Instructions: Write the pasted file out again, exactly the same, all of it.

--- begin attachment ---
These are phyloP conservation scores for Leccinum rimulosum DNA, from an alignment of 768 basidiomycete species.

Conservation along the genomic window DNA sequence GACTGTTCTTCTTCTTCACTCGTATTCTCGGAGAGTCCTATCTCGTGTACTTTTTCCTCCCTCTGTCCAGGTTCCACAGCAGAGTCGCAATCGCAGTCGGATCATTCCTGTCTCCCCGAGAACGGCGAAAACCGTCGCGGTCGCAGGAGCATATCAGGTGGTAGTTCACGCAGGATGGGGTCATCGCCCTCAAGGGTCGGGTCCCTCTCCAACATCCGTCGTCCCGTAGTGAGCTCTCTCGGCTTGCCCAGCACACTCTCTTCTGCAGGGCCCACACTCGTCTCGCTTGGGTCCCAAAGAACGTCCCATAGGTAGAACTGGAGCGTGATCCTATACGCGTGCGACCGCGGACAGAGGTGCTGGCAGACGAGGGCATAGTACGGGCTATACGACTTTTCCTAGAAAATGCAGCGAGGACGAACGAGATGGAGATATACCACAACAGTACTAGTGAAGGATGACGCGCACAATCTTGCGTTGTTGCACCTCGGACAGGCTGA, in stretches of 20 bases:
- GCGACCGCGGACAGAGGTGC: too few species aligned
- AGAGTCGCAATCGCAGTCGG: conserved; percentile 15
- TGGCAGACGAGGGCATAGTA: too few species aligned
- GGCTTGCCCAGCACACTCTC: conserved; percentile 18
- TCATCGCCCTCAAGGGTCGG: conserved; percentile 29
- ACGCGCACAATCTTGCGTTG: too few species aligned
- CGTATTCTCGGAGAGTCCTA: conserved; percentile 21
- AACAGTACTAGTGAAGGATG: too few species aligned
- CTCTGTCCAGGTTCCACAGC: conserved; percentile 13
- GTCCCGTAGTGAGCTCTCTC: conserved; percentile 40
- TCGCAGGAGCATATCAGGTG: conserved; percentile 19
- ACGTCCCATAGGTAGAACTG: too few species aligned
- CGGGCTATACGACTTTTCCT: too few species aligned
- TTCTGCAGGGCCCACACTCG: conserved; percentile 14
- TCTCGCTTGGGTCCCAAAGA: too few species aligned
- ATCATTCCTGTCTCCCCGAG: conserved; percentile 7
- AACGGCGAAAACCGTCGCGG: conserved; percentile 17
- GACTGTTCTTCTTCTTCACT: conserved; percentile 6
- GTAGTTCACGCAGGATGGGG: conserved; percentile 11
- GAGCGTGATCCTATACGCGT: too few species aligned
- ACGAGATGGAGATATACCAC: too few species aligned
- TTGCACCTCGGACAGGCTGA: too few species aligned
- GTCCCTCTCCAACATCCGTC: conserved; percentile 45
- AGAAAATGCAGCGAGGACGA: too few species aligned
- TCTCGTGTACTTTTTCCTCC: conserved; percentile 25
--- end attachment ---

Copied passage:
These are phyloP conservation scores for Leccinum rimulosum DNA, from an alignment of 768 basidiomycete species.

Conservation along the genomic window DNA sequence GACTGTTCTTCTTCTTCACTCGTATTCTCGGAGAGTCCTATCTCGTGTACTTTTTCCTCCCTCTGTCCAGGTTCCACAGCAGAGTCGCAATCGCAGTCGGATCATTCCTGTCTCCCCGAGAACGGCGAAAACCGTCGCGGTCGCAGGAGCATATCAGGTGGTAGTTCACGCAGGATGGGGTCATCGCCCTCAAGGGTCGGGTCCCTCTCCAACATCCGTCGTCCCGTAGTGAGCTCTCTCGGCTTGCCCAGCACACTCTCTTCTGCAGGGCCCACACTCGTCTCGCTTGGGTCCCAAAGAACGTCCCATAGGTAGAACTGGAGCGTGATCCTATACGCGTGCGACCGCGGACAGAGGTGCTGGCAGACGAGGGCATAGTACGGGCTATACGACTTTTCCTAGAAAATGCAGCGAGGACGAACGAGATGGAGATATACCACAACAGTACTAGTGAAGGATGACGCGCACAATCTTGCGTTGTTGCACCTCGGACAGGCTGA, in stretches of 20 bases:
- GCGACCGCGGACAGAGGTGC: too few species aligned
- AGAGTCGCAATCGCAGTCGG: conserved; percentile 15
- TGGCAGACGAGGGCATAGTA: too few species aligned
- GGCTTGCCCAGCACACTCTC: conserved; percentile 18
- TCATCGCCCTCAAGGGTCGG: conserved; percentile 29
- ACGCGCACAATCTTGCGTTG: too few species aligned
- CGTATTCTCGGAGAGTCCTA: conserved; percentile 21
- AACAGTACTAGTGAAGGATG: too few species aligned
- CTCTGTCCAGGTTCCACAGC: conserved; percentile 13
- GTCCCGTAGTGAGCTCTCTC: conserved; percentile 40
- TCGCAGGAGCATATCAGGTG: conserved; percentile 19
- ACGTCCCATAGGTAGAACTG: too few species aligned
- CGGGCTATACGACTTTTCCT: too few species aligned
- TTCTGCAGGGCCCACACTCG: conserved; percentile 14
- TCTCGCTTGGGTCCCAAAGA: too few species aligned
- ATCATTCCTGTCTCCCCGAG: conserved; percentile 7
- AACGGCGAAAACCGTCGCGG: conserved; percentile 17
- GACTGTTCTTCTTCTTCACT: conserved; percentile 6
- GTAGTTCACGCAGGATGGGG: conserved; percentile 11
- GAGCGTGATCCTATACGCGT: too few species aligned
- ACGAGATGGAGATATACCAC: too few species aligned
- TTGCACCTCGGACAGGCTGA: too few species aligned
- GTCCCTCTCCAACATCCGTC: conserved; percentile 45
- AGAAAATGCAGCGAGGACGA: too few species aligned
- TCTCGTGTACTTTTTCCTCC: conserved; percentile 25